I will chime in as a person who runs their MINI on the track. Other than having installed a Helix intercooler, my engine and tune are pure stock, right down to using the MINI air filter. With the N18 engine I watch water and oil temperatures on a ScanGage when out on the track. Now, the “oil temperature” is not a real temperature measurement. It is a BMW algorithm that estimates the oil temperature from a number of different parameters. Even though it is not a real measurement, it does give an indication of what is going on with the oil. That said, I can say that the N18 engine with the turbo really cooks the oil. With light, street driving the oil temp is about 220-225 degF. Highway driving: 230-235 degF. On the track: 250-265 degF. From experience, I can say that, if the auxiliary water pump that feeds water to the turbo to cool the bearings dies, all of the highway and track temperatures will go up by 10 to 20 degF. On the track I saw oil temps in the 275-285 degF range.

I had chance to talk to one of the principle people with RedLine oil. He also races sports cars. The conversation that I had with him had to do with the high oil temperature I had when my auxiliary water pump went out, but before I knew that the pump had failed. One prominent statement he made was that, in an engine used in racing, an increase in the weight of the oil used (e.g.: going from a 30 weight to a 40 weight) will decrease the oil temperature by 10 to 20 degF. He did not give me a technical reason why this is, however. I will say that I did experience a lower temperature with the heavier weight oil. But, I also believe that the turbo, without a working auxiliary water pump, will still cook the oil, which offset some of this cooling benefit, as I didn’t get the temperature reduction he had said..

I change the oil and filter before every track event, whether it is a 1, 2 or 3 day event, and leave it in until the next event. An event day is typically 4 - 25 to 30 minute sessions. Oils that I have used include Castrol and MINI brand 5-30, Mobil 1 0-40, Redline 5-40 and Motul 5-40. I should also note that my engine uses no oil during these events.

Here are my observations based on how the engine sounds and the oil looks:

Castrol and MINI 5-30: New oil, the engine has the typical MINI N-18 clatter when first changed. After a one day event the clatter has increased slightly and the oil is black on the dip stick.

Mobil 1 0-40: New oil the engine has less clatter than with the Castrol/MINI oils. After a one day event the clatter has increased to the same level as with the Castrol/MINI oils and the oil is black on the dip stick.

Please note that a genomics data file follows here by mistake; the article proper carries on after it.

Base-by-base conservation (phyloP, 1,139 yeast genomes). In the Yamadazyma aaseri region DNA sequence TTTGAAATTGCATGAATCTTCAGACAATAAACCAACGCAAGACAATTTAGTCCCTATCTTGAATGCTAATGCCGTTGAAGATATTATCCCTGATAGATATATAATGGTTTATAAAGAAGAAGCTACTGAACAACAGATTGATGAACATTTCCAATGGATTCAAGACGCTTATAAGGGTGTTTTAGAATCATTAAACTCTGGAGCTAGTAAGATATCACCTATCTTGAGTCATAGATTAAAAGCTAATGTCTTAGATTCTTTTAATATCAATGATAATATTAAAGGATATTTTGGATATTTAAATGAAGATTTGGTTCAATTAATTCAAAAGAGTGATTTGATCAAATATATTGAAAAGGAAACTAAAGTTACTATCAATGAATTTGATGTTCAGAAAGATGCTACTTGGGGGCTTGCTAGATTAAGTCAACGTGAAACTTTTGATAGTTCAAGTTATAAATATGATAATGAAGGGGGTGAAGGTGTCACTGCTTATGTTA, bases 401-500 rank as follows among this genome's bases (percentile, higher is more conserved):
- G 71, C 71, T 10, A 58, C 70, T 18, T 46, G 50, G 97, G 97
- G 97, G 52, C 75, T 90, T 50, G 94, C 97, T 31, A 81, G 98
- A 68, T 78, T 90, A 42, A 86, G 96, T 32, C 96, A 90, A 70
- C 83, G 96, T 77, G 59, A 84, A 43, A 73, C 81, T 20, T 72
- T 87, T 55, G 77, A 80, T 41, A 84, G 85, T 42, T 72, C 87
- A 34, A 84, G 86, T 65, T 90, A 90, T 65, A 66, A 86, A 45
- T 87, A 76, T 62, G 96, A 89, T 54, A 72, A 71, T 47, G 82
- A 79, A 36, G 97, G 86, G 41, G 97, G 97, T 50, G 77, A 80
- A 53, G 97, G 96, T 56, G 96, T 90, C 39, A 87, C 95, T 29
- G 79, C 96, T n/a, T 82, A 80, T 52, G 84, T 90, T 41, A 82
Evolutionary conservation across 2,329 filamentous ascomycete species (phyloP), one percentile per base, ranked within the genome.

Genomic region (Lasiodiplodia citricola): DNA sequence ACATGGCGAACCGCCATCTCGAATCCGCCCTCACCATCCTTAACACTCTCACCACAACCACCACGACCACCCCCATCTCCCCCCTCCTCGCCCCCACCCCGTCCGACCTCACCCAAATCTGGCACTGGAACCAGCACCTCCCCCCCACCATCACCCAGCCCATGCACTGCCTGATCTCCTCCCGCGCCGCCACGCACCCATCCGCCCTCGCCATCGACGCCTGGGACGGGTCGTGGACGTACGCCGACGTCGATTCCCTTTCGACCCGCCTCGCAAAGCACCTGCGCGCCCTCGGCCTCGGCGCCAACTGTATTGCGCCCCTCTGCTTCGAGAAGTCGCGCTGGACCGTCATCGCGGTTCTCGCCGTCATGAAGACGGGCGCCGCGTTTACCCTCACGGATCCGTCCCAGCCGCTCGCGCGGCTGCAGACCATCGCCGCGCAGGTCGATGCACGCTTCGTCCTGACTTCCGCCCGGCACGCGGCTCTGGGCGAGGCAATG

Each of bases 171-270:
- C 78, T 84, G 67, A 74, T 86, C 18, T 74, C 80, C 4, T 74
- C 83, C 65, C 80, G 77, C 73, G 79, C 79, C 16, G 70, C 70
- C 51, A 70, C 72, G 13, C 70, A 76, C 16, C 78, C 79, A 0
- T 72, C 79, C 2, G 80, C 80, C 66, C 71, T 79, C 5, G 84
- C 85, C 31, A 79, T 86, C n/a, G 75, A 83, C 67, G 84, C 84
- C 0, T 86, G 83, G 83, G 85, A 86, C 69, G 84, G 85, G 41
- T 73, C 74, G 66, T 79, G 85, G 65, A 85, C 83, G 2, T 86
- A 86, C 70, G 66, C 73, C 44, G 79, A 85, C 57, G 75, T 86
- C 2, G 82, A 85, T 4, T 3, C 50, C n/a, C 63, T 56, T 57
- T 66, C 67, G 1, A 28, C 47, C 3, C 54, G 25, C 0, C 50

Redline 5-40 and Motul 5-40: Both of these oil seem to run about the same. New oil, even less clatter than with the Mobil 1. Even after a 3 day event, the engine sounds better than the other oils after a 1 day event. The oil color is more of a dark brown than black on the dipstick.

Blackstone analyses have not come back with any of the oils not being acceptable. They have pointed out slightly high iron content. That said, based on engine sounds and the black oil on the dipstick, something in the oil changes during each of my track events. Don’t know what. I also don’t have a good handle of the oil temperature change during my track events and this is somewhat dependent on the change in ambient temperature. I generally just watch that it stays within a range that I have come to expect. As for taking better data, I just haven’t taken the time when I am out having fun...

My conclusions, and there is little “science” in these conclusions, I like the sounds of the engine better with the RedLine and Motul oils. The turbo really cooks the oil. The 40 weight oil is better than the 30 weight. The RedLine and Motul oils seem to be about the same; the Redline might be just slightly better. The Motul is less expensive, so that is what I use. I have heard good things about Liqui-Moly and will try that when I get a chance.

All in the name of having fun...

Last edited by Eddie07S; 12-23-2018 at 11:40 AM. Reason: typo and edits
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Old 12-23-2018, 12:15 PM
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Oil turns black from the carbon deposited into it from engine blow-by. There is not a way for oil to prevent piston blow-by other then metal temp control. Oil filters only work down to 5 or 6 microns, carbon is 1 plus microns so it passes through a filter. One type of oil can not get less black than another under the same conditions. Light to dark coloured oil is just the amount of carbon black the oil contains. The carbon comes from our fuel, hydrogen and carbon, the hydrogen is released as water and the carbon by carbon di or mon oxide. Some h2o goes into the crankcase with the carbon. The h2o shows up in the catch cans and the carbon black that isn't co2 stays in the oil. The rest goes out the tail pipe. Long term oil change intervals allow the oil to load up with carbon and turn acidic. The water vapour is acidic. The oil has modifiers to counter act the acidification that come from blow-by but they can only counter so much of it. If an engine has blow by (mini n14) shorter oil change intervals would be recommended.